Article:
Scientists and farmers, North and South, joined hands in a day of action defending democracy and independent science. Dr. Mae-Wan Ho reports on her visit to Montpellier November 22, 2001.
It was one-thirty in the afternoon, and hundreds had gathered outside the Montpellier magistrate's court, carrying placards and banners, their faces glowing with expectation in the chilly November sunshine. José Bové and co-defendant Dominique Soulier arrived to loud cheers and a thicket of cameras. They were accompanied by Prof. Mahata Devaru Narijundaswamy, president of the association of farmers in Karnataka (KRRS), part of the People's Caravan movement highlighting the plight of Third World farmers, and Dr. Arpad Pusztai, senior UK scientist who lost his job for scientific findings against genetically modified potatoes. The four spoke briefly and emotionally to the crowd before entering the court, joined by other scientists who would take part in defending the farmers. This beautiful historic town is about to witness another historic event - independent science and farmers joining hands against the corporate takeover of science.
Bové, Soulier and a third farmer, René Riesel, had appealed against an earlier judgement that sentenced them to two years imprisonment for destroying GM rice grown in the Montpellier CIRAD (international agronomic research centre for development), a publicly funded nation-wide research institute. The plants were destroyed on 5th June, 1999, in broad daylight and in front of the TV camera. Prof. Narijundaswamy and 50 Indian farmers took part in the action, which he characterised as "non-violent and in the tradition of Ghandi".
But why target a research institute, and GM rice that was growing in the green house? The significance of the act did not dawn on me until after our appearance in court at the end of a gruelling 5 to 6 hour confinement in the witnesses' cubicle, as is the tradition in French court. It was after nine in the evening when the ordeal was over, and we could settle down to dinner in a restaurant.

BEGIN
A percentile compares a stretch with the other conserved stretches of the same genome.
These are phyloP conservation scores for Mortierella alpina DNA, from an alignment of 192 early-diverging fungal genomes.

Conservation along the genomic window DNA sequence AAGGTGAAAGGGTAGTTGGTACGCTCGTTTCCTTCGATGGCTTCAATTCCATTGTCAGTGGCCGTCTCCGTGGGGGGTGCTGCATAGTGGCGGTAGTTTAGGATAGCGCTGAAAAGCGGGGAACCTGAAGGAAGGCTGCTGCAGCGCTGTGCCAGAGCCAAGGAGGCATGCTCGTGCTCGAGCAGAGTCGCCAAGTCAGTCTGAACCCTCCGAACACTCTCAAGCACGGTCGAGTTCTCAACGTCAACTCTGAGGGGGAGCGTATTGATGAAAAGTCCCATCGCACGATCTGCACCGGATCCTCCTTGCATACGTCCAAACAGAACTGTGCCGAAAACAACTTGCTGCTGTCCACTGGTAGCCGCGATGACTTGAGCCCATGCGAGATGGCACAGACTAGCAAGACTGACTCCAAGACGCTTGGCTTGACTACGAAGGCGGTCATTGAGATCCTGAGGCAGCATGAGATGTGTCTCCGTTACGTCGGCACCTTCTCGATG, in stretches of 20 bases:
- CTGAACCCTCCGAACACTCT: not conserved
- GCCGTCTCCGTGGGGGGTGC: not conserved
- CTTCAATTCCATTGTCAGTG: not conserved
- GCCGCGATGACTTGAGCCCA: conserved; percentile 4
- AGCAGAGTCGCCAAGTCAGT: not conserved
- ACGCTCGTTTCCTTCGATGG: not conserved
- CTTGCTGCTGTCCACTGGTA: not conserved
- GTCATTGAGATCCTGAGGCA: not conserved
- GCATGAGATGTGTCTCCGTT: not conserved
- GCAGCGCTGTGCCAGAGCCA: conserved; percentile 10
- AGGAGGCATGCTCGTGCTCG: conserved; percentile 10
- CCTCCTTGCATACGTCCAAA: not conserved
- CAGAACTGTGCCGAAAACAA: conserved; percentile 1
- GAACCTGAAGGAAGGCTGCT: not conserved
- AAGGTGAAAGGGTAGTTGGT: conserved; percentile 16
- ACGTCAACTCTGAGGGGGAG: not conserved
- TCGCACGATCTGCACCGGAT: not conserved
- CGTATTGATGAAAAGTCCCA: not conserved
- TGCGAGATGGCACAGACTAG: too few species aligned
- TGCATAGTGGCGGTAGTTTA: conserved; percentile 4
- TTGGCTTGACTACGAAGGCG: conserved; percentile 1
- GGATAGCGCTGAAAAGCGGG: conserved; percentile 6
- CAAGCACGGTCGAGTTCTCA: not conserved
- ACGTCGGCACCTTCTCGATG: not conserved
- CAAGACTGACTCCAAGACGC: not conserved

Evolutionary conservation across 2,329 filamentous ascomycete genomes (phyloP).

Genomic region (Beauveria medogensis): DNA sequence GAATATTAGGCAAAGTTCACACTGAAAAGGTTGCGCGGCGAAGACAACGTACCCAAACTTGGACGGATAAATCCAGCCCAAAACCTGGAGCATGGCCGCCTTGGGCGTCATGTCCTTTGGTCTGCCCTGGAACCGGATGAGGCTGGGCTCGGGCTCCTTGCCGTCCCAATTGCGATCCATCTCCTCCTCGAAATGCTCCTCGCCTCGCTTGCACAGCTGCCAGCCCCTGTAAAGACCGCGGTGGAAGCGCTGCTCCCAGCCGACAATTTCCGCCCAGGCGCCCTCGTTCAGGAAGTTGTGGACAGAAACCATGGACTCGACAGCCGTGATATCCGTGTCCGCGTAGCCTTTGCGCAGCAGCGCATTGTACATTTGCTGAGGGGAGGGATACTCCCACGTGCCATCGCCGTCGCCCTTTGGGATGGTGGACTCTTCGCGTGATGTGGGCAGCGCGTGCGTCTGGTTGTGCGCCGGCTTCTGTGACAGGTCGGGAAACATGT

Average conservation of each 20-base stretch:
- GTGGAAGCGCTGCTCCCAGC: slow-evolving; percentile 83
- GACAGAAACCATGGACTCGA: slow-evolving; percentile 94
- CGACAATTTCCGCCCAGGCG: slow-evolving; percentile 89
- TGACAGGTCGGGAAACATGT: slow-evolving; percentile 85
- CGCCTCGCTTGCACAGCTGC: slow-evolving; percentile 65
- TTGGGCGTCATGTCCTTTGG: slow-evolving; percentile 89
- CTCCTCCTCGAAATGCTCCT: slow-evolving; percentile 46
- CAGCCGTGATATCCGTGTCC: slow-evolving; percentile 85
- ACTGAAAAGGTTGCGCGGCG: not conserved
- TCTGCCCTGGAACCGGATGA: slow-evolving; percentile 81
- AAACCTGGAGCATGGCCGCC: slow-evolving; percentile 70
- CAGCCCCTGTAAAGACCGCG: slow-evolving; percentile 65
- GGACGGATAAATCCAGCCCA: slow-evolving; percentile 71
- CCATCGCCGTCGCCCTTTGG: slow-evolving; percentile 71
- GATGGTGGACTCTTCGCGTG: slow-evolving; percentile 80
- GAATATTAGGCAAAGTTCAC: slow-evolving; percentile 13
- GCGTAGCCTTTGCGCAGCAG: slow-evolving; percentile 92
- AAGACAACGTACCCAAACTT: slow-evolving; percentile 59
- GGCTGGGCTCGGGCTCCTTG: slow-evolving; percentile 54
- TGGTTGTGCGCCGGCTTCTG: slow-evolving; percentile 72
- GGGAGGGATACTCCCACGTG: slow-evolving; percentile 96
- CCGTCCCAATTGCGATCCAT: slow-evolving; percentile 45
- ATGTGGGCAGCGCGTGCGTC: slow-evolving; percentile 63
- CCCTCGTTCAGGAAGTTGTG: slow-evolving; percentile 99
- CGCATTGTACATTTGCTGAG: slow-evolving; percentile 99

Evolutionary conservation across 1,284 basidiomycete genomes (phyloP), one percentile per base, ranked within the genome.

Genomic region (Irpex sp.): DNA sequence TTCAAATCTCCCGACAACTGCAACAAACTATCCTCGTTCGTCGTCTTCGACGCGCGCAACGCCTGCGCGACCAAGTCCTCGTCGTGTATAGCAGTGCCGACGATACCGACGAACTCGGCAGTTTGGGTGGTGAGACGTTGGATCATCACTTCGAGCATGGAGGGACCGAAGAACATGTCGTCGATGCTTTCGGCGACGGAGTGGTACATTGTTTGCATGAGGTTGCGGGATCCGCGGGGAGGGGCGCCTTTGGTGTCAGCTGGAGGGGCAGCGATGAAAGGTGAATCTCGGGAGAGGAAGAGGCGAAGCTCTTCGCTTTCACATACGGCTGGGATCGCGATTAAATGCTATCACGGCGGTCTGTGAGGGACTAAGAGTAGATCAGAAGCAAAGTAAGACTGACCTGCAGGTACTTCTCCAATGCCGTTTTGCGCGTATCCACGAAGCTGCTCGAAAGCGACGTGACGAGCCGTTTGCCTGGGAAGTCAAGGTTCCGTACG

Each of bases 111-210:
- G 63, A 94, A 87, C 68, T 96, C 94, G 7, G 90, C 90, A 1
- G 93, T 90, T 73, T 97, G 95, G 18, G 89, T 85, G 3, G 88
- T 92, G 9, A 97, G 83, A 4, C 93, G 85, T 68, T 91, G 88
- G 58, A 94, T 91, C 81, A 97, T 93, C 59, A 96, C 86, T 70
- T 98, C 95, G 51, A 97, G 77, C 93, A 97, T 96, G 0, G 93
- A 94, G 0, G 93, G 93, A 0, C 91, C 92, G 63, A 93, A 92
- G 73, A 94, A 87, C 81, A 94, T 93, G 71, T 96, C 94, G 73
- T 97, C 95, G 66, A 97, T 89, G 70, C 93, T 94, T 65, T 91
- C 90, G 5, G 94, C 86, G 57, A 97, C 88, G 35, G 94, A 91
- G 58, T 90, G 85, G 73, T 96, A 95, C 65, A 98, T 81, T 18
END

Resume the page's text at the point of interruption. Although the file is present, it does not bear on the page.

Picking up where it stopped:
Bové, chief instigator, is ready to go to jail if necessary. He told me he has been jailed twice before, each time for a month. The first was in resisting the French military taking over local farms, and the second time, he shot to fame for dismantling a McDonald kiosk as an act against corporate capitalism. "We did it perfectly, and are very proud of it," he said, between puffs on his pipe, "We took it apart with precision, by undoing nuts and bolts, and without damaging it."
Bové cultivates his peasant-farmer image very effectively. The forty-eight year old is chestnut-haired, of medium build, and has a dark moustache just short of bushy. What catches one off-guard is his complete command of every situation as it arises. He can switch instantly between a TV interview and an intimate conversation. His English is adequate, but he communicates far more than the words convey.
Is he a closet intellectual? I wondered, sitting across the table from the man, flanked by his wife for the past two years on one side and his lawyer on the other. His supporters from the Confederation Paysanne were scattered around the restaurant, guzzling the local Bordeaux, and occasionally shouting affectionate remarks in Bové's direction. Out in the streets, even the gendarmes greeted him and shook his hand. Inside the court, the guards, like everyone else, clung onto his every word, and every word that the witnesses said in his defence.
"They think I don't know anything about science. They are so stupid! I know all about science!" he exclaimed, in the manner of someone who knows far too much. "My parents are scientists. My mother worked in the CIRAD for 42 years. She was in court today. She supports what I am doing, and knows what they are up to in CIRAD." What about his father? "He works on plant viruses, and he has been evaluating CIRAD's programme around the country." "Does he support you too?" I asked. "Yes, though not as much as my mother." Neither parent has gone public with their dissatisfaction with what is happening within the scientific establishment. But there is clearly a deep unease about science and scientific research both within the scientific community and in society at large.